July 21, 2024

Public sector finance professionals have key role in sustainability and addressing climate change

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ACCA Global Talent Trends Survey reveals public sector facing talent challenge

Finance professionals working in the public sector play a crucial role in addressing sustainability and climate change issues. ACCA’s (the Association of Chartered Certified Accountants) Global Talent Trends Survey shows three out of four public sector respondents agree that accountants will play a bigger part in helping organisations address this agenda in the future.

In one of the largest ever studies across the accountancy profession, ACCA’s inaugural Global Talent Trends Survey 2023 provides a unique and vital view of how people feel about working in the finance profession right now. Finance professionals working in the public sector share many of the same concerns as the wider profession, but there are some differences.

ACCA’s research highlighted seven key talent trends for the public sector:

  1. Inflation is fuelling wage pressure: the impact of rising prices on salaries is more of a concern for public sector employees than for any other sector.
  2. Hybrid work is a work in progress: a significantly lower proportion of public sector employees have adopted hybrid and remote working practices compared to the private sector. 71% of public sector financial professionals are fully office based compared to 57% in all sectors.
  3. Addressing burnout must be a priority: just over half of public sector financial professionals (52%) believe their employers do not consider employee mental health to be a priority.
  4. Mobility is driving a possible talent crunch: public sector respondents indicated a similar level of mobility to the average of all sectors. However, amongst those planning to move roles, 4 in 10 public sector finance professionals expect to move internally in the next two years, while 5 in 10 are predicting an external move.
  5. Technology is empowering but training is key: 88% of those in the public sector want more technology training as they recognise the power technology has in supporting finance professionals to add more value. But 40% fear technology will replace all or part of their role.
  6. Inclusivity is strong but perceptions about social mobility are more troubling: 61% of public sector financial professionals think their organisation is inclusive (compared to 68% of all sectors), while 49% in all sectors (including public) have the perception that a lower socio-economic background is a barrier to progress.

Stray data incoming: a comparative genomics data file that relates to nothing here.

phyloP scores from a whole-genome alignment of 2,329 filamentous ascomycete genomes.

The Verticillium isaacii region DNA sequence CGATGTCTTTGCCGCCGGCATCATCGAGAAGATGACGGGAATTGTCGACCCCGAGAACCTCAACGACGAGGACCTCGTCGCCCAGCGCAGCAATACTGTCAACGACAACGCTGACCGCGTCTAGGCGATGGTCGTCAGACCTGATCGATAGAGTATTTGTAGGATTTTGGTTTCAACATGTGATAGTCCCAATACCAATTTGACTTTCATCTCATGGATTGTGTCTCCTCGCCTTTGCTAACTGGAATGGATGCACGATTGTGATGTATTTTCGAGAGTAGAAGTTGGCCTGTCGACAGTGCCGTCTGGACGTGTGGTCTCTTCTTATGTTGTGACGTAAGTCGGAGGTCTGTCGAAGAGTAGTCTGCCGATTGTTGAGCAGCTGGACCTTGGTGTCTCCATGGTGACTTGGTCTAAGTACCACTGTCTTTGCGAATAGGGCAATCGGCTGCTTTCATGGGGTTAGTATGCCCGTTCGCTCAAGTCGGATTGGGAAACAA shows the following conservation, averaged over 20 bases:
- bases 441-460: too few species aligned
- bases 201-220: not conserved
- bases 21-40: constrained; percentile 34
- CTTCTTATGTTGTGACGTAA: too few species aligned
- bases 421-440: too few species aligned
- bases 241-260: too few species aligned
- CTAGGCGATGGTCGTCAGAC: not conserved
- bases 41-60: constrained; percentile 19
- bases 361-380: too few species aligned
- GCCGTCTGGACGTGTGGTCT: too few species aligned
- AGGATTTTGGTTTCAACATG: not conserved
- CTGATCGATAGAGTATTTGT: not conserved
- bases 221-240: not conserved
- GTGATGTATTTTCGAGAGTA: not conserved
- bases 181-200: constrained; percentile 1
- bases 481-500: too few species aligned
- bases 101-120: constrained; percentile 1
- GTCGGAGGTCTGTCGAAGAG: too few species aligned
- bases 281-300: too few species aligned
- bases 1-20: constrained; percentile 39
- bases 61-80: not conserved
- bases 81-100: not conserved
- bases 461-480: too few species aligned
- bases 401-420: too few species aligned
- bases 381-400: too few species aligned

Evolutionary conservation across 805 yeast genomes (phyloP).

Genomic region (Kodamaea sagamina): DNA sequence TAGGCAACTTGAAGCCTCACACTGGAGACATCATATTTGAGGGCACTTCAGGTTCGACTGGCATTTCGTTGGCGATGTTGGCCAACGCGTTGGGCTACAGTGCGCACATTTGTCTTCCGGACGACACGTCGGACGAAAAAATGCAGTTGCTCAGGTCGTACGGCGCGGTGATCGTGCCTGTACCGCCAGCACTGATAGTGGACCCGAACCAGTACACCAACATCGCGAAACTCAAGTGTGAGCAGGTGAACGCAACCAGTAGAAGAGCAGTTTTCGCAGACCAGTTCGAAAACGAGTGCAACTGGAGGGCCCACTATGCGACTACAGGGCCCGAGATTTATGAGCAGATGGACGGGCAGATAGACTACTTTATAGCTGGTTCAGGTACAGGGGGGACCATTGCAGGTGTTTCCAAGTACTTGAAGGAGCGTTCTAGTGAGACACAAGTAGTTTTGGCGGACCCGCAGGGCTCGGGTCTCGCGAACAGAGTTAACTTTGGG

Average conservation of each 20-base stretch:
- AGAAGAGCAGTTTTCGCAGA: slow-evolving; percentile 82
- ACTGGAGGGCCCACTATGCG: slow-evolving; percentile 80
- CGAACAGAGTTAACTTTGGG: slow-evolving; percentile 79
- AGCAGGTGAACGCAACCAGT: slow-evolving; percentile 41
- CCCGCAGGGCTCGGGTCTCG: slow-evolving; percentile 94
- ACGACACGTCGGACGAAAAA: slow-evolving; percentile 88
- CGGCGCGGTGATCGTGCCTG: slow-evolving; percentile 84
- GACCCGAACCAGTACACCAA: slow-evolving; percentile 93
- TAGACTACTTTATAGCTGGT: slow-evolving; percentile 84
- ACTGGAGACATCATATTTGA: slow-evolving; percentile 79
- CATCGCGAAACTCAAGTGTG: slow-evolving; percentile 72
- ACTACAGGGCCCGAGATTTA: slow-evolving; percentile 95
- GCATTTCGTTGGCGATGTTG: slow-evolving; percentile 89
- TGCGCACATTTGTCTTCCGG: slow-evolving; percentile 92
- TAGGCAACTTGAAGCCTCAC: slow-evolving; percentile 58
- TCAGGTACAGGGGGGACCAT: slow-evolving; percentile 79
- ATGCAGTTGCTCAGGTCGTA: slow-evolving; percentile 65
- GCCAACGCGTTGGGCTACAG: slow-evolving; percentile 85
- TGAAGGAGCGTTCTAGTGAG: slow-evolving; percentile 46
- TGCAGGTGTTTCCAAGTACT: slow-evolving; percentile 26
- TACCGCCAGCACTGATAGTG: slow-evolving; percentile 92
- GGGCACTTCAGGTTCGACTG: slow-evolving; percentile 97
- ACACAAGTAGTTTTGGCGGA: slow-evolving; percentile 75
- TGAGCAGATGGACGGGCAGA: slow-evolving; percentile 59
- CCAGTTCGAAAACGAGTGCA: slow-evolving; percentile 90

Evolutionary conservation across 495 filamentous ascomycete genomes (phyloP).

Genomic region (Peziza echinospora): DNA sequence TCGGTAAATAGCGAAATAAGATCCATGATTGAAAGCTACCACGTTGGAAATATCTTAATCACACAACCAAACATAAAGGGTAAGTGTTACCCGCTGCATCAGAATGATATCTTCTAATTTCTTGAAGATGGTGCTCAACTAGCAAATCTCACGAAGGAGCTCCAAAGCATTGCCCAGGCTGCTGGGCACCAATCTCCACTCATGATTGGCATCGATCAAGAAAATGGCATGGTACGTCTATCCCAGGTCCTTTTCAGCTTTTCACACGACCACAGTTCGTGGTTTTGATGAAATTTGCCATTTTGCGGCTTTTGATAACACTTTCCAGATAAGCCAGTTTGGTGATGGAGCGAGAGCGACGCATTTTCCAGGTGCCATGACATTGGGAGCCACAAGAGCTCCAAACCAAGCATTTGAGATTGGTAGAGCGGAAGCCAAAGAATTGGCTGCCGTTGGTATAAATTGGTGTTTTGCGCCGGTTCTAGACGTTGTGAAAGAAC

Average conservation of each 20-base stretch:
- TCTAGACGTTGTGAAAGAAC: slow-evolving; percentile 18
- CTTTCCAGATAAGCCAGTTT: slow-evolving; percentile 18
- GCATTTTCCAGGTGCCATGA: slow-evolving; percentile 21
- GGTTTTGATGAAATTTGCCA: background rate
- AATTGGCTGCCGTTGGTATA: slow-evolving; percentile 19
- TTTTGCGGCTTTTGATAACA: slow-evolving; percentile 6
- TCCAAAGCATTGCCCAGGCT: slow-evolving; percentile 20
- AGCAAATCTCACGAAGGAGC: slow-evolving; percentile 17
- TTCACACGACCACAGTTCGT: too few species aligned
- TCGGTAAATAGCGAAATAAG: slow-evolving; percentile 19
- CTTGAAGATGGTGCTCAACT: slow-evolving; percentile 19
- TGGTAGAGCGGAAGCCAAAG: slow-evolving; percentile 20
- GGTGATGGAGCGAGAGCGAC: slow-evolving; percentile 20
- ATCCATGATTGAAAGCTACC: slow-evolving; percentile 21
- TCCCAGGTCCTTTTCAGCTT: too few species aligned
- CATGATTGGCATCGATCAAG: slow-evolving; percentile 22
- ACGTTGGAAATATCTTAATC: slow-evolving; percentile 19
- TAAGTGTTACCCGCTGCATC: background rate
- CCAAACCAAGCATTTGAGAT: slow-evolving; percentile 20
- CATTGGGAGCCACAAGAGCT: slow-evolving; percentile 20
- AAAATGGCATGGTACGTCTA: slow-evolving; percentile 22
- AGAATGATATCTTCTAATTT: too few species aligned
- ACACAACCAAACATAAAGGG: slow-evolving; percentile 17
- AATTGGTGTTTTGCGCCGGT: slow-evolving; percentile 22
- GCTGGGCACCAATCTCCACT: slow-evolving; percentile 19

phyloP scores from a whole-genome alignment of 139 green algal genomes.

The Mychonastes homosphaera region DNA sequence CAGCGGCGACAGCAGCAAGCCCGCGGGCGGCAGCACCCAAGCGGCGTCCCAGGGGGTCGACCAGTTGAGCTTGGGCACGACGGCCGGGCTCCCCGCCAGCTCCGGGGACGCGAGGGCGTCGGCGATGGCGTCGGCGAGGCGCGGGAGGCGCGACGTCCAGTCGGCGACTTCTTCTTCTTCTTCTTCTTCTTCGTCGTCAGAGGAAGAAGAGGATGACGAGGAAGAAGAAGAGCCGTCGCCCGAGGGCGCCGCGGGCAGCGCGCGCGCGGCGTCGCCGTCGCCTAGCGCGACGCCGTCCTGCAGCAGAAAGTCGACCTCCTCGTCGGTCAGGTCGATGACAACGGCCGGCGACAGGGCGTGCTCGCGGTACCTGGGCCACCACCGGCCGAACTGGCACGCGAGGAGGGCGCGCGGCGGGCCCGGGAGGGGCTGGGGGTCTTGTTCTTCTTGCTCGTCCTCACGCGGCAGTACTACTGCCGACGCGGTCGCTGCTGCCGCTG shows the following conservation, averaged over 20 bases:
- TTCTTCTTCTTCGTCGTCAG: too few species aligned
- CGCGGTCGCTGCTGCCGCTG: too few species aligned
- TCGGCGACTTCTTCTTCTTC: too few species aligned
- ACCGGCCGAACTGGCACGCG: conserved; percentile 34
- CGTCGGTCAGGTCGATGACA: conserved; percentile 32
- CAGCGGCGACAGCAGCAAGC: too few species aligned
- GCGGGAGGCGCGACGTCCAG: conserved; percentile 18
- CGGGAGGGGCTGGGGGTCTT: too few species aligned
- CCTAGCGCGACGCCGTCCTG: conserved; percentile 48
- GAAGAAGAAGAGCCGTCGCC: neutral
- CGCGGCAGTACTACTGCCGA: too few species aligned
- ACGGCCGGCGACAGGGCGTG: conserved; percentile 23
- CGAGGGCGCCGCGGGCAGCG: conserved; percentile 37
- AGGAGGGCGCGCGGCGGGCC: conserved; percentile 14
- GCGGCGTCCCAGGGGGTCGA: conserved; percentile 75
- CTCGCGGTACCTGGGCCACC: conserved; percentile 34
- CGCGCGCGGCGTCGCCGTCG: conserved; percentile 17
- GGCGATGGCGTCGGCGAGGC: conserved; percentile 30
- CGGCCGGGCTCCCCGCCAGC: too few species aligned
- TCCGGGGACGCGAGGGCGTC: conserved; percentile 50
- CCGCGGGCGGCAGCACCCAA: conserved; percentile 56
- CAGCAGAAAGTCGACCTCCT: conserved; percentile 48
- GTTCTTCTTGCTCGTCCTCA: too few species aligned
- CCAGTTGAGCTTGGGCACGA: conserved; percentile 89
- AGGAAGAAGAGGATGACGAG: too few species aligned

7. In turbulent times accountancy provides career security: public sector financial professionals see the key benefits to a career in this sector as the opportunity to gain a professional qualification (38%); having a job with purpose (27%) and the ability to make an impact (23%) – scores which outstripped all sectors at 33%, 23% and 17% respectively.

Jamie Lyon, head of skills, sectors and technology at ACCA, said: “Developing the talent of tomorrow is one of the top priorities for the accountancy profession, especially in the public sector. ACCA’s inaugural annual talent trends survey ensures the voice of those working in the profession – including the public sector – is heard and that the profession helps create a working environment where today’s professionals thrive and where tomorrow’s talent wants to be.”

As well as providing valuable insights the report sets out the ways in which ACCA supports employers, student and members, as well as the wider public sector.

Lloyd Powell, Head of ACCA Wales, said: “These findings have important implications for public sector employers in Wales as they seek to retain and attract finance professionals to careers in the sector. While the sector faces its challenges, it is clear that those working in accountancy and finance in the public sector see the ability to make a real difference to people’s lives as a key aspect of their roles. This new report is intended to support a workforce of vibrant and dynamic public sector finance professionals to drive through essential public financial management reforms.”

Read the full report.